Kayaking Raja Ampat Archipelago

By Australian Geographic Adventure 21 December 2011
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Husband and wife team Fritz and Jillian explore Indonesia’s best kept secret.

THOUSANDS OF SMALL ISLANDS fringed by coral reefs and blue water mangroves litter the Raja Ampat archipelago – or Four Kings – in Indonesia.

The turquoise and blue waters are teeming with marine life that forms the livelihood for the local Papuan population. The Raja Ampat Research and Conservation Centre (RARCC) supports the locals to develop a community-based, sustainable tourism project, inviting visitors to explore their islands by sea kayak and experience the culture by staying amongst the local people in traditional style homestays.

When paddlers Jillian Macdonald and Frits Meyst visited the area in search of adventure, it turned out to be a kayaking journey they would never forget.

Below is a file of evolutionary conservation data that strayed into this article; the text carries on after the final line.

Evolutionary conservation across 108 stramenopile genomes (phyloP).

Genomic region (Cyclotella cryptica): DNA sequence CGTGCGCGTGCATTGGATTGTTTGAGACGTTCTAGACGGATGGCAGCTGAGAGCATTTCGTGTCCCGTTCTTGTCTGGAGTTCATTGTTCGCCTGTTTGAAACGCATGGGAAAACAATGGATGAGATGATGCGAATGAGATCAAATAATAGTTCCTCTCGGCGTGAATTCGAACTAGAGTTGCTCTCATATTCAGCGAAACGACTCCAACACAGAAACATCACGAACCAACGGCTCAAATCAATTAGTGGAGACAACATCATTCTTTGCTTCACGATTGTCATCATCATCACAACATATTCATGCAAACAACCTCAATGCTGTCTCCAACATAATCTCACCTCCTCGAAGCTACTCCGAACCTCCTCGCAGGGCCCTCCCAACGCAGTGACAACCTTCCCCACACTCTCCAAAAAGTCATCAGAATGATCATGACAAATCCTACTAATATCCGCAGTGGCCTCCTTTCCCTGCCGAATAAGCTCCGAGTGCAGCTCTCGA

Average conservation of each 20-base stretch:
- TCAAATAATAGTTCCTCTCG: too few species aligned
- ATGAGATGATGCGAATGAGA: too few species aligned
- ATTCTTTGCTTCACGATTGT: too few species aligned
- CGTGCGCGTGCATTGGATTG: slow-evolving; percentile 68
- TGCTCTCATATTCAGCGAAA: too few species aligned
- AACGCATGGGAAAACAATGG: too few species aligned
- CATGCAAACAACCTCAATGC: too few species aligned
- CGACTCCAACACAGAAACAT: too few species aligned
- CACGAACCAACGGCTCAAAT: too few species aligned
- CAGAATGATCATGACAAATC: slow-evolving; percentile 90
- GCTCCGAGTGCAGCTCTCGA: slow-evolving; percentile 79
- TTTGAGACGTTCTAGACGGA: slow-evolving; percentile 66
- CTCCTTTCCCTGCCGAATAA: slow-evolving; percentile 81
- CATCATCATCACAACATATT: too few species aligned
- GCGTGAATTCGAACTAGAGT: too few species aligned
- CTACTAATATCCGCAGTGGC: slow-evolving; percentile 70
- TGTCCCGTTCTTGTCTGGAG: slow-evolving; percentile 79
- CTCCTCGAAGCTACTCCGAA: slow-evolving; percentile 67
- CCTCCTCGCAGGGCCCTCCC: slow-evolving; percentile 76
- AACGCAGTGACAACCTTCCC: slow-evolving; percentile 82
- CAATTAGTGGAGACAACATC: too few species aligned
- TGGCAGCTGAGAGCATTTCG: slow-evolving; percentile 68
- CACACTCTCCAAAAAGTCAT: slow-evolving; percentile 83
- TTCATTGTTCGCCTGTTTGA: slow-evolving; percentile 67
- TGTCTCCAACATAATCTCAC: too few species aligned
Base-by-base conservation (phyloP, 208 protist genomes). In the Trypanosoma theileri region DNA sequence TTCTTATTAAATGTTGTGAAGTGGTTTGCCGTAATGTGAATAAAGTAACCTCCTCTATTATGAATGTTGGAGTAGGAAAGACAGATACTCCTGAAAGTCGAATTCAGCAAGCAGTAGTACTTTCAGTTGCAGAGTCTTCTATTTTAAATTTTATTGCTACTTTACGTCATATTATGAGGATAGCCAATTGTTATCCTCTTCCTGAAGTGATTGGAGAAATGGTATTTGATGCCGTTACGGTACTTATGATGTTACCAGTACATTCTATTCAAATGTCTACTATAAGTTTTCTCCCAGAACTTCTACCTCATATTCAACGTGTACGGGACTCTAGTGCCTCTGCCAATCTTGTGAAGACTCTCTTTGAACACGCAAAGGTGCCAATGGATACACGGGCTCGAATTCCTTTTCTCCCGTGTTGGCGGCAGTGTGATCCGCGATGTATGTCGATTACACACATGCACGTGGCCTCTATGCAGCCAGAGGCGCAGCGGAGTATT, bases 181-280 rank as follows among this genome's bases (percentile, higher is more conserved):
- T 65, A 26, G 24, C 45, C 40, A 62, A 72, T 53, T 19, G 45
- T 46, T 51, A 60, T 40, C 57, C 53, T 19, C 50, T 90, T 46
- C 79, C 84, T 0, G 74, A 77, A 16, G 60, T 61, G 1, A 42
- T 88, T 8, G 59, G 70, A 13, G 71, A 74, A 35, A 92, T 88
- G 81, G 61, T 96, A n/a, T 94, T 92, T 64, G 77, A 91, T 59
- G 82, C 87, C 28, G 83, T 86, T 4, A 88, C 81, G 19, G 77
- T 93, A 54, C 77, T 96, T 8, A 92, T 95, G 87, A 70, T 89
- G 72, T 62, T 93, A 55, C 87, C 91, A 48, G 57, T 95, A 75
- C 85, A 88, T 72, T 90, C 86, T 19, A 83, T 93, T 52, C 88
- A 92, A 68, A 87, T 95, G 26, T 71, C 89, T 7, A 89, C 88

“The Raja Ampat Archipelago is huge; the options for kayaking endless” says Jillian. “The region has been extensively explored by Max Ammer of Papua-Diving and initiator of Kayak4Concervation. Max has covered hundreds of kilometres by sea and in the air and, though he will simply say it is all stunning, Max has his favourite spots for certain.

“Though Kayak4Conservation, through the RARCC are currently concentrating on the completion of home stays in the region of Waigeo Island, the largest of the Four Kings, there are many other possibilities for one to three day trips. One of our favourites and stunningly beautiful, is a three day trip to FAM Island. It is quite a distance from home base, your starting point. Kayak4Conservation can arrange for a hired boat to transport kayaks, supplies and paddlers.”

For more information on visiting the Four Kings, see the complete story in the Jan/Feb 12 issue of Australian Geographic Adventure.